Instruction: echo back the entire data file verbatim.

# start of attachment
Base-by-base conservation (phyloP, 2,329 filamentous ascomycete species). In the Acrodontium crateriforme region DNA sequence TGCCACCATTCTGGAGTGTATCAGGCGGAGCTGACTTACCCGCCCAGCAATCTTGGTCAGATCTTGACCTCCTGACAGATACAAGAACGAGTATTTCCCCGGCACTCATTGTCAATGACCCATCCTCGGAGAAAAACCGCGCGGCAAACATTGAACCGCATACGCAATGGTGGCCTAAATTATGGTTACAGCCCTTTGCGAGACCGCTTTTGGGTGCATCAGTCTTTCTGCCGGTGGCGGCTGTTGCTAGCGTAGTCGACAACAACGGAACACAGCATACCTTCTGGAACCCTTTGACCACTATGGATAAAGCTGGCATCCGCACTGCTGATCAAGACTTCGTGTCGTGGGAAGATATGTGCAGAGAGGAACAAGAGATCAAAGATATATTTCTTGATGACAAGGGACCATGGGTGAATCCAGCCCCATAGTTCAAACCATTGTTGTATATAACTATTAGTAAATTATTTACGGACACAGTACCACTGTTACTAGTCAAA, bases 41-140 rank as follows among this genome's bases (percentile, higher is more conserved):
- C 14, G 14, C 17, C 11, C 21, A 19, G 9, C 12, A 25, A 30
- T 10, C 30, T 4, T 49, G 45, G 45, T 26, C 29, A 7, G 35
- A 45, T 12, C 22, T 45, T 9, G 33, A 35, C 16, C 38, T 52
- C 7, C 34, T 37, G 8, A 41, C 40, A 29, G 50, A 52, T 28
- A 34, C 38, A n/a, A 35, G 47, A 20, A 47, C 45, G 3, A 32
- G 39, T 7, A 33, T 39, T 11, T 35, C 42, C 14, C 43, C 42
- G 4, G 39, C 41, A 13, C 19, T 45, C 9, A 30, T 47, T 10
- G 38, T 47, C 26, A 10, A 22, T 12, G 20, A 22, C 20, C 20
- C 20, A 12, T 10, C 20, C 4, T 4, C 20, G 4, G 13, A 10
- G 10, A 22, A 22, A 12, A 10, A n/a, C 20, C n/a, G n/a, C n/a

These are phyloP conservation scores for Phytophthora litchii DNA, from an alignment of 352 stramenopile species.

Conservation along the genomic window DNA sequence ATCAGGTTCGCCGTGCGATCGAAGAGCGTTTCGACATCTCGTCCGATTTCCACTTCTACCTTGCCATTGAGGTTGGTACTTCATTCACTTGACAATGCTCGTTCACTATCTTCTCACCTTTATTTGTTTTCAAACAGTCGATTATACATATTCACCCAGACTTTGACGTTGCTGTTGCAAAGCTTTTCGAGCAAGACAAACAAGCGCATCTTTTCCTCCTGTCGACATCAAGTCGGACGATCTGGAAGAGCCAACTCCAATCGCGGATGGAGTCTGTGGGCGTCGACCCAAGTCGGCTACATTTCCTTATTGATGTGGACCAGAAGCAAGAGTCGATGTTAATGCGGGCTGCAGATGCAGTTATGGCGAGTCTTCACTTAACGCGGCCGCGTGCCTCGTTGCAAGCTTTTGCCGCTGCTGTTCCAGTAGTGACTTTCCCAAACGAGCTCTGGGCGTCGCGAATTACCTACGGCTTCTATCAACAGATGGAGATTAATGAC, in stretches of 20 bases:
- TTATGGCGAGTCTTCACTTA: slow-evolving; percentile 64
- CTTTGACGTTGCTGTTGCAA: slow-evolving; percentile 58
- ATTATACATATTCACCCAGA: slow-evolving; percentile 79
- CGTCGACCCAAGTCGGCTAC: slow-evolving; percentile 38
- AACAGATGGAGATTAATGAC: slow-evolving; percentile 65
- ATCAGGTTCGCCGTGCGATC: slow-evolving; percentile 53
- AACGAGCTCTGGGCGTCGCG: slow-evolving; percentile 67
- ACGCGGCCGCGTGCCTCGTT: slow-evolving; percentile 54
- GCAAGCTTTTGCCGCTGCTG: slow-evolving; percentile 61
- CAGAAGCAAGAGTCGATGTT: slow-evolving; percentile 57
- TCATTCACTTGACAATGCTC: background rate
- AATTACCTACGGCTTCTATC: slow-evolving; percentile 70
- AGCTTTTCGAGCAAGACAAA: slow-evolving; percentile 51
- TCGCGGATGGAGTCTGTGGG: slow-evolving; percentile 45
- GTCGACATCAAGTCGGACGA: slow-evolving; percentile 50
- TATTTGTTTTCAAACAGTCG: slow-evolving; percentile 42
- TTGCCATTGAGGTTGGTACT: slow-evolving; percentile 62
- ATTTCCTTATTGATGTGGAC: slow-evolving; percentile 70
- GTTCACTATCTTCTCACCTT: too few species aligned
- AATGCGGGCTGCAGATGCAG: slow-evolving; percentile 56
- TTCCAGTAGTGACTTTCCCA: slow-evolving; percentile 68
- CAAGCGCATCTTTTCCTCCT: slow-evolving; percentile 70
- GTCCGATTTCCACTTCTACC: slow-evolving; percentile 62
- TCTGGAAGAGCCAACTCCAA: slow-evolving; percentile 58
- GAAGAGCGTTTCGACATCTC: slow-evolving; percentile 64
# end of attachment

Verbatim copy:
Base-by-base conservation (phyloP, 2,329 filamentous ascomycete species). In the Acrodontium crateriforme region DNA sequence TGCCACCATTCTGGAGTGTATCAGGCGGAGCTGACTTACCCGCCCAGCAATCTTGGTCAGATCTTGACCTCCTGACAGATACAAGAACGAGTATTTCCCCGGCACTCATTGTCAATGACCCATCCTCGGAGAAAAACCGCGCGGCAAACATTGAACCGCATACGCAATGGTGGCCTAAATTATGGTTACAGCCCTTTGCGAGACCGCTTTTGGGTGCATCAGTCTTTCTGCCGGTGGCGGCTGTTGCTAGCGTAGTCGACAACAACGGAACACAGCATACCTTCTGGAACCCTTTGACCACTATGGATAAAGCTGGCATCCGCACTGCTGATCAAGACTTCGTGTCGTGGGAAGATATGTGCAGAGAGGAACAAGAGATCAAAGATATATTTCTTGATGACAAGGGACCATGGGTGAATCCAGCCCCATAGTTCAAACCATTGTTGTATATAACTATTAGTAAATTATTTACGGACACAGTACCACTGTTACTAGTCAAA, bases 41-140 rank as follows among this genome's bases (percentile, higher is more conserved):
- C 14, G 14, C 17, C 11, C 21, A 19, G 9, C 12, A 25, A 30
- T 10, C 30, T 4, T 49, G 45, G 45, T 26, C 29, A 7, G 35
- A 45, T 12, C 22, T 45, T 9, G 33, A 35, C 16, C 38, T 52
- C 7, C 34, T 37, G 8, A 41, C 40, A 29, G 50, A 52, T 28
- A 34, C 38, A n/a, A 35, G 47, A 20, A 47, C 45, G 3, A 32
- G 39, T 7, A 33, T 39, T 11, T 35, C 42, C 14, C 43, C 42
- G 4, G 39, C 41, A 13, C 19, T 45, C 9, A 30, T 47, T 10
- G 38, T 47, C 26, A 10, A 22, T 12, G 20, A 22, C 20, C 20
- C 20, A 12, T 10, C 20, C 4, T 4, C 20, G 4, G 13, A 10
- G 10, A 22, A 22, A 12, A 10, A n/a, C 20, C n/a, G n/a, C n/a

These are phyloP conservation scores for Phytophthora litchii DNA, from an alignment of 352 stramenopile species.

Conservation along the genomic window DNA sequence ATCAGGTTCGCCGTGCGATCGAAGAGCGTTTCGACATCTCGTCCGATTTCCACTTCTACCTTGCCATTGAGGTTGGTACTTCATTCACTTGACAATGCTCGTTCACTATCTTCTCACCTTTATTTGTTTTCAAACAGTCGATTATACATATTCACCCAGACTTTGACGTTGCTGTTGCAAAGCTTTTCGAGCAAGACAAACAAGCGCATCTTTTCCTCCTGTCGACATCAAGTCGGACGATCTGGAAGAGCCAACTCCAATCGCGGATGGAGTCTGTGGGCGTCGACCCAAGTCGGCTACATTTCCTTATTGATGTGGACCAGAAGCAAGAGTCGATGTTAATGCGGGCTGCAGATGCAGTTATGGCGAGTCTTCACTTAACGCGGCCGCGTGCCTCGTTGCAAGCTTTTGCCGCTGCTGTTCCAGTAGTGACTTTCCCAAACGAGCTCTGGGCGTCGCGAATTACCTACGGCTTCTATCAACAGATGGAGATTAATGAC, in stretches of 20 bases:
- TTATGGCGAGTCTTCACTTA: slow-evolving; percentile 64
- CTTTGACGTTGCTGTTGCAA: slow-evolving; percentile 58
- ATTATACATATTCACCCAGA: slow-evolving; percentile 79
- CGTCGACCCAAGTCGGCTAC: slow-evolving; percentile 38
- AACAGATGGAGATTAATGAC: slow-evolving; percentile 65
- ATCAGGTTCGCCGTGCGATC: slow-evolving; percentile 53
- AACGAGCTCTGGGCGTCGCG: slow-evolving; percentile 67
- ACGCGGCCGCGTGCCTCGTT: slow-evolving; percentile 54
- GCAAGCTTTTGCCGCTGCTG: slow-evolving; percentile 61
- CAGAAGCAAGAGTCGATGTT: slow-evolving; percentile 57
- TCATTCACTTGACAATGCTC: background rate
- AATTACCTACGGCTTCTATC: slow-evolving; percentile 70
- AGCTTTTCGAGCAAGACAAA: slow-evolving; percentile 51
- TCGCGGATGGAGTCTGTGGG: slow-evolving; percentile 45
- GTCGACATCAAGTCGGACGA: slow-evolving; percentile 50
- TATTTGTTTTCAAACAGTCG: slow-evolving; percentile 42
- TTGCCATTGAGGTTGGTACT: slow-evolving; percentile 62
- ATTTCCTTATTGATGTGGAC: slow-evolving; percentile 70
- GTTCACTATCTTCTCACCTT: too few species aligned
- AATGCGGGCTGCAGATGCAG: slow-evolving; percentile 56
- TTCCAGTAGTGACTTTCCCA: slow-evolving; percentile 68
- CAAGCGCATCTTTTCCTCCT: slow-evolving; percentile 70
- GTCCGATTTCCACTTCTACC: slow-evolving; percentile 62
- TCTGGAAGAGCCAACTCCAA: slow-evolving; percentile 58
- GAAGAGCGTTTCGACATCTC: slow-evolving; percentile 64